Strong Women Beget Strong Women
The first ¼ of 2018 has come and gone. The cold has lingered longer than it should. This week has been the first week that felt like springtime. It’s a welcome change! I’ve been watching the “News” and noticing that there is a decent amount of momentum in the fight against social injustice. I appreciate the momentum of women’s movements (for the record I’m pro-life). I stand with those fighting discrimination. Anti-bullying is a worthwhile cause. It’s about time that people stopped being apathetic about things that should never happen.
I’m seeing that it’s true that we never stop changing. Life never stops changing. Aging is something that creeps up on you. Before you know it, you’re 48 and there is so much life behind and it’s pretty amazing. There were ups and downs and here I am. I look forward to what’s ahead. I think about the number of times I’ve heard lately about strong women doing incredible things. I’ve given a lot of thought to the millions of strong women doing very seemingly mundane things. Things that are helpful, kind, encouraging. I’m one of them. I try to be anyways. I think of both of my grandmothers, my Mom, step sisters, aunts, sisters-in-law, step daughter, co-workers and friends; there are so many. My blog post this month will be about them. About us.
My Nana. I was able to take for granted that she loved me very much. She was tough as nails. She was strong and fierce. Even though Margaret (Peg), aka Nana, was married, because of the times they lived in she practically raised her 7 children by herself. My grandfather was away for a number of valid reasons, from being in the armed services during 2 wars to working and other things. It was just the way it was then. When I look at photos of her younger days, it’s hard to imagine that she was ever anything but my grandmother, but there she is in the pictures. She was so beautiful all of her life. Peg was quite a no-nonsense type of person. She didn’t often cry. On the other hand, she was always there for us. She put a lot into being a great role model. She was always spending time with my cousins and my brothers and me, taking us to different places, or doing different things. We spent a lot of time with her and Grandpa growing up.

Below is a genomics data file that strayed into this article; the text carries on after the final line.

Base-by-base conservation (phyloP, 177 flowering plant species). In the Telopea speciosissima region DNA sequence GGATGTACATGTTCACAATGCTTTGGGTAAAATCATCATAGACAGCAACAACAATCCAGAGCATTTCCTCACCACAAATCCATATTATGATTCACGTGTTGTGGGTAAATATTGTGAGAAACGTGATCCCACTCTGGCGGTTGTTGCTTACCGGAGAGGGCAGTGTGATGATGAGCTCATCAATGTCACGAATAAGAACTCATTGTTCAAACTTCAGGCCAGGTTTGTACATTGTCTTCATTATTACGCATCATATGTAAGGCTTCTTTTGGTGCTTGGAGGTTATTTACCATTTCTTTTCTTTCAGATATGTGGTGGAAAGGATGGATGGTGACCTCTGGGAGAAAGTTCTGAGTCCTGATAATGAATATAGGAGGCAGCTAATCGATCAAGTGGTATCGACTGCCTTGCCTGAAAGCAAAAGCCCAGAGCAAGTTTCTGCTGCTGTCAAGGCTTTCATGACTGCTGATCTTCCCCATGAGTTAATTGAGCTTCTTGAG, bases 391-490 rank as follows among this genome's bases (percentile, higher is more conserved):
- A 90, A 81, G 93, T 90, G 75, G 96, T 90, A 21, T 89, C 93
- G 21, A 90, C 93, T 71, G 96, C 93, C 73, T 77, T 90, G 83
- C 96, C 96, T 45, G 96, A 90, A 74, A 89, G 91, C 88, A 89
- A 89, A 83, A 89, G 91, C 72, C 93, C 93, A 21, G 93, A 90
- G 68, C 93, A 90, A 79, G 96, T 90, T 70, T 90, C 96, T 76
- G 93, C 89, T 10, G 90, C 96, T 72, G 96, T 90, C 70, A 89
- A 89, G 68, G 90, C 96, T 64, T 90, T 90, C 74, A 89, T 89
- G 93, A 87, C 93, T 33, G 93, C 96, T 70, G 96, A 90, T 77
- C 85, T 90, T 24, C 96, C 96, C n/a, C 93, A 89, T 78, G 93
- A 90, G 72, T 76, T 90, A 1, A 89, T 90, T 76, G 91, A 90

Nowadays, she’s on that celestial shore, but she’s still very much with me. For example, when I was working at a company where there were some people who were harassing me, I heard her voice in my head when I would feel hurt. It would go something like, ‘Oh knock that off’! Or ‘Stop being so dramatic’! Does that sound to you like a negative thing? I’ll tell you, it’s absolutely not. I hear those words and her voice in my head and I pick myself up and I move on. I love and miss that voice. This woman raised 7 children mostly by herself. This woman worked hard, loved and taught us and she was fantastic! These are average, every day things that people do but to me she did incredible things.
My Grammy. She was a single mom in the 40s and 50s. I don’t know the story but she was with my grandfather (by blood only), but he left and married her sister. I don’t know the timeline or the story. I know my father made sure we never met his father. From what I understand, after that, she worked as a cook in a bar somewhere in Boston. That’s all I really know about her life before she was my Grammy. She was my edifier. She was my encourager. Grammy was my friend. I was her Lovey Dovey, or Lovey for short. She loved the Lord. She loved watching the birds outside. She enjoyed company and friends. She loved her son, my Dad, like crazy. Grammy spent time with me playing Go Fish and Crazy 8s. She made sure she had my favorite cereal on hand for when I went to stay with her. When I was with her I felt secure and special. I had long red, unruly hair. She’d pat it down with her hands and push it off of my face and tuck it behind my ears. She’d kiss my head and say, “Let me see that pretty face!” Oh how I wish I could sit with her again. Grammy (Ruth) must have been devastated because of the things that happened in her young life. She never showed it and for whatever reason, I wouldn’t ever know about those hurts she had. She had nieces who were her son’s half siblings. It could not have been easy but she loved all of them. She loved her sister. She didn’t waste time on all of that negativity. She dedicated our time together to enjoying each other’s company. She was a very strong yet still soft hearted, loving woman. She was extraordinary.